What happens when a father, alarmed by his 13-year-old daughter’s nightly workload, tries to do her homework for a week.
Category Archives: Link
It’s not about mental illness: The big lie that always follows mass shootings by white males
Blaming “mental illness” is a cop-out — and one that lets us avoid talking about race, guns, hatred and terrorism
Historians Politely Remind Nation To Check What’s Happened In Past Before Making Any Big Decisions
Life in a Studio Apartment with my Wife and Two Sons
Great discussion of the challenges of minimalism and the trade-offs involved.
The Engineer’s Lament: Two ways of thinking about automotive safety
Malcolm Gladwell’s look into how automotive safety recalls work, and don’t. But hidden inside is a look at how we examine and evaluate risk and where we place priorities. And the sometimes insurmountable gulf between what engineers see and what normal, emotional people see. And the consequences in safety for how we prioritize and deal with public safety issues. A good read.
Jennicam And The Birth Of ‘Lifecasting’
Can we all take a moment to remember the phenomenon that was Jennicam? The 90s — such a wonderful, simple time.
After Jobs Dry Up, What Then?
An excellent distillation of one of the most important issues of the next decade.
Update (2015-03-29): This post sparked a few conversations with friends that have caused me to revise my opinion. I still believe that rising economic inequality, lack of opportunities, decreased social mobility, and poor measures of success focused on economic growth are all major problems for our society. I’m not convinced that technological progress is the major cause of this shift or that this technological age is fundamentally different from previous periods of “creative destruction.” That said, I do still worry about the types of new jobs that are currently being created, many of which in the “gig economy” offer very little economic security and no benefits.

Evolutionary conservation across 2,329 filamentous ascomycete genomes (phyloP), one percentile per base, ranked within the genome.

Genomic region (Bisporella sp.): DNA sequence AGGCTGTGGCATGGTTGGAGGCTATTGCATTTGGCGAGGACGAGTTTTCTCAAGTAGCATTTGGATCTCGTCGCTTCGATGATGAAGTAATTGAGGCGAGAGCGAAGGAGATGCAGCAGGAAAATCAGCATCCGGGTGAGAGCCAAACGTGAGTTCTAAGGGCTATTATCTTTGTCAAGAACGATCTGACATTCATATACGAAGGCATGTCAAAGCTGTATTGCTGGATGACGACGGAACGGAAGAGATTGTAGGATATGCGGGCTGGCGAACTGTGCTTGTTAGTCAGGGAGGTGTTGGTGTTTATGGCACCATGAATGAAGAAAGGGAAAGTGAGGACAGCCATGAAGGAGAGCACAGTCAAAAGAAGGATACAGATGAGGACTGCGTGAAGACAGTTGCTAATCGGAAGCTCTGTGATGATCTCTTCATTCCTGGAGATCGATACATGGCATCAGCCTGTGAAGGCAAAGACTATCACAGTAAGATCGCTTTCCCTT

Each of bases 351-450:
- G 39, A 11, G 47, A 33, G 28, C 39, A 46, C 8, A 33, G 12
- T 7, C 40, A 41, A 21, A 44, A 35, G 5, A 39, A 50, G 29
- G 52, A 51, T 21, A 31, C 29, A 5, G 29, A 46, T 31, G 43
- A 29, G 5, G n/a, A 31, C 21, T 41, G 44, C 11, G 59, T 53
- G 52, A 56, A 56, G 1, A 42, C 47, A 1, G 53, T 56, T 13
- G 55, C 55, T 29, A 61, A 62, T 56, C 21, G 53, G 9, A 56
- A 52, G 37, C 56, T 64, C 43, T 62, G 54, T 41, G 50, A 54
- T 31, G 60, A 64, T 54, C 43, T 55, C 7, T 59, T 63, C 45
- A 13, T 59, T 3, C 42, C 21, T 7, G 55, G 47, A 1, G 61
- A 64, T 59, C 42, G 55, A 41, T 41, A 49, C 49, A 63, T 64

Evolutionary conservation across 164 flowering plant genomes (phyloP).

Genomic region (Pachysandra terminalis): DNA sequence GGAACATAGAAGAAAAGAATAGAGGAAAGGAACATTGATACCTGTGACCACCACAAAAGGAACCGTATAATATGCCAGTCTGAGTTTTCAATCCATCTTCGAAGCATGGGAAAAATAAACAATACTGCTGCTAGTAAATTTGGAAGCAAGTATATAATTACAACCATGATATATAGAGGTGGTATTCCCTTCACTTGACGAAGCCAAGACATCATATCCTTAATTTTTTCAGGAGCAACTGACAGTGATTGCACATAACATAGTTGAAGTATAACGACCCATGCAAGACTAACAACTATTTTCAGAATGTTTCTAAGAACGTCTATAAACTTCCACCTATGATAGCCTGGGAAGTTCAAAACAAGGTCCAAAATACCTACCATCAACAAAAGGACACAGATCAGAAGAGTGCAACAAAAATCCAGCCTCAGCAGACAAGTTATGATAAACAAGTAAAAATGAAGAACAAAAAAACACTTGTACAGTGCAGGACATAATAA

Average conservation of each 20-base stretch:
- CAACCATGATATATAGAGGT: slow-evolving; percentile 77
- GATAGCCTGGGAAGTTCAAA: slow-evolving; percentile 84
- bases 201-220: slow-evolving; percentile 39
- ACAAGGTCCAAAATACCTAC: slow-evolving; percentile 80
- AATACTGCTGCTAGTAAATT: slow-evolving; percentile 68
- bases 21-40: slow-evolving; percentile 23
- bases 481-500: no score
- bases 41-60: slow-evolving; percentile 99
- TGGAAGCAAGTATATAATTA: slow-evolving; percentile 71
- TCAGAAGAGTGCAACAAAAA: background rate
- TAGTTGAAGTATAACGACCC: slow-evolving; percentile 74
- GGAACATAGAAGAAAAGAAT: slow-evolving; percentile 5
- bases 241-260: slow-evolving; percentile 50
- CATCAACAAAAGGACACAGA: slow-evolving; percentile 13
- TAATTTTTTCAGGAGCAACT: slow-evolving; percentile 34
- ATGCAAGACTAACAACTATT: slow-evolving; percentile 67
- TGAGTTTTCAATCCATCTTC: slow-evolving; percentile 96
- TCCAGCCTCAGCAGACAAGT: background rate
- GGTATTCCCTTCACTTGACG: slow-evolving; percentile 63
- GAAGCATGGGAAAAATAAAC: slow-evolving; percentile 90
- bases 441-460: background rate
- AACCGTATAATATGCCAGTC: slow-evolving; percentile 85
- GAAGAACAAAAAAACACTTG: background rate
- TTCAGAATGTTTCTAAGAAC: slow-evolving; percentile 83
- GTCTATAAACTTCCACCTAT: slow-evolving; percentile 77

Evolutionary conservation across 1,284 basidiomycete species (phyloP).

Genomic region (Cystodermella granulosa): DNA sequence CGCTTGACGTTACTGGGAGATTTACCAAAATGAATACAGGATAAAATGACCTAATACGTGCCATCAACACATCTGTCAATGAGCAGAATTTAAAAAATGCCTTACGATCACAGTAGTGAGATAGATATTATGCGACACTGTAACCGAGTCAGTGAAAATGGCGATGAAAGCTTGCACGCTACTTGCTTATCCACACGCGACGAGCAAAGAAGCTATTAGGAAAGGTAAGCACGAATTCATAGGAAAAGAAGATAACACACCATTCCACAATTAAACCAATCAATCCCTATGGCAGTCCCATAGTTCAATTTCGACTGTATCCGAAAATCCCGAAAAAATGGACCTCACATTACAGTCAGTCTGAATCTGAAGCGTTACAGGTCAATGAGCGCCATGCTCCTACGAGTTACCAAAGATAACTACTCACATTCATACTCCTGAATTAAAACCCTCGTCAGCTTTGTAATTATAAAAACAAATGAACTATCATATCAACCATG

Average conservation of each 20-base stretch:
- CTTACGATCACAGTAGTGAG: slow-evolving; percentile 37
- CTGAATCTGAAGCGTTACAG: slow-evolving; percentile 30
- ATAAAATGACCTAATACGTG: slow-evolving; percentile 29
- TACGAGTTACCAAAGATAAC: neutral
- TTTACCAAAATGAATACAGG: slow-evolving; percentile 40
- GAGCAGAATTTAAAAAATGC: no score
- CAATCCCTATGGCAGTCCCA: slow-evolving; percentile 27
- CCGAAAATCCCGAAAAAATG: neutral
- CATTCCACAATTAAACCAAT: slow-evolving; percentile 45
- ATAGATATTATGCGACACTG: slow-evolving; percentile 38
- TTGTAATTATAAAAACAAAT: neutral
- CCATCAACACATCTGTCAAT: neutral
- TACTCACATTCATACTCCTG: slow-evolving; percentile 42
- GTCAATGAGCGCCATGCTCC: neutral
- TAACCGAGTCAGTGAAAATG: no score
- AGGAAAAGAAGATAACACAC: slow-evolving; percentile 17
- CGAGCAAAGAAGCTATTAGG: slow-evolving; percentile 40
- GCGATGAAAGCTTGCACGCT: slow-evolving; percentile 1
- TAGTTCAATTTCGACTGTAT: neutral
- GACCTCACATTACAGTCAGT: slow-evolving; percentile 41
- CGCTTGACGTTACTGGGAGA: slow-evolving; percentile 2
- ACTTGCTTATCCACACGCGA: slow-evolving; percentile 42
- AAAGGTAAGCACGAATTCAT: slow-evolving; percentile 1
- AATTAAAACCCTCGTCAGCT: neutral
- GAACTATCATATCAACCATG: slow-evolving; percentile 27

Everything Is Awesome!
Ignore the hyperbolic headline and drink in the facts and figures that refute the general negative feeling about the state and outlook for America in 2015.
Why Bikes Make Smart People Say Dumb Things
Really good read, explains a lot of our biases.
Art is a Facebook Status About Your Winter Break
And it is definitely not dead.
The Surprisingly Large Cost of Telling Small Lies
Practical Advice for the Obsessive Compulsive Traveler
I’ve been doing a bit of traveling lately, and I’m about ready for a re-org. Good tips.
Origins of stereotypically Jewish surnames
Apparently it’s more of a selection bias sort of thing.
Our Feel-Good War on Breast Cancer
This week’s New York Times Magazine cover story is an in-depth and pretty devastating critique of three decades of breast cancer awareness campaigns, especially focused on the Susan Komen foundation. The one sentence summary: Komen’s campaigns aren’t helping to cure or prevent cancer, they aren’t dispensing good medical advice, but they are causing women to live in unnecessary fear.
How Boston exposes America’s dark post-9/11 bargain
I’m proud of how the people and politicians of Boston reacted to the bombing of the 2013 Marathon and resulting manhunt. But I share a lot of this columnist’s anger at the choices we as a country have made about how we confront terror, and what those choices have cost us.
So…I Bought A Firetruck
This guy is my hero. Down with common sense!
Unfit for Work
NPR’s Planet Money investigates the 14 million Americans on a “hidden” form of welfare — disability. Eye opening.
Comparing the Security and Privacy of Browser Syncing
This analysis makes me feel relatively better about Google’s Chrome Sync and relatively worse about Apple’s iCloud sync. Of course these and any of the other sync security options could change instantly if the vendor releases a browser update (in the case of Chrome a silent one) that modifies the behavior.
RIP, Aaron Swartz
Cory Doctorow’s moving tribute to Swartz, 26, who was recently found to have committed suicide. I never knew Aaron, but I’d occasionally see him around Harvard. I recognized him because I followed his blog, digital activism, and standards-making work since I was in high school. He was a brilliant and driven thinker and doer in the digital law and public policy space. He also helped create (or at least rewrite) the early Reddit, crafted the Creative Commons license framework, and helped build the RSS specification. That’s a lot to accomplish in a lifetime, and he did it all in his teenage years and early 20s. He is a few years younger than me, and at times I found him inspiring, at other times inscrutable, but always I kept an eye out for his latest work. Sometimes I wondered — if I had done things differently, been more passionate, just a bit smarter — if I could have been like Aaron. Now, learning about his demons, I’m just sad for him, and for us, who no longer have him around.
Happiness Is A Worn Gun
The best and most enlightening thing I’ve read so far on why people own and carry concealed weapons.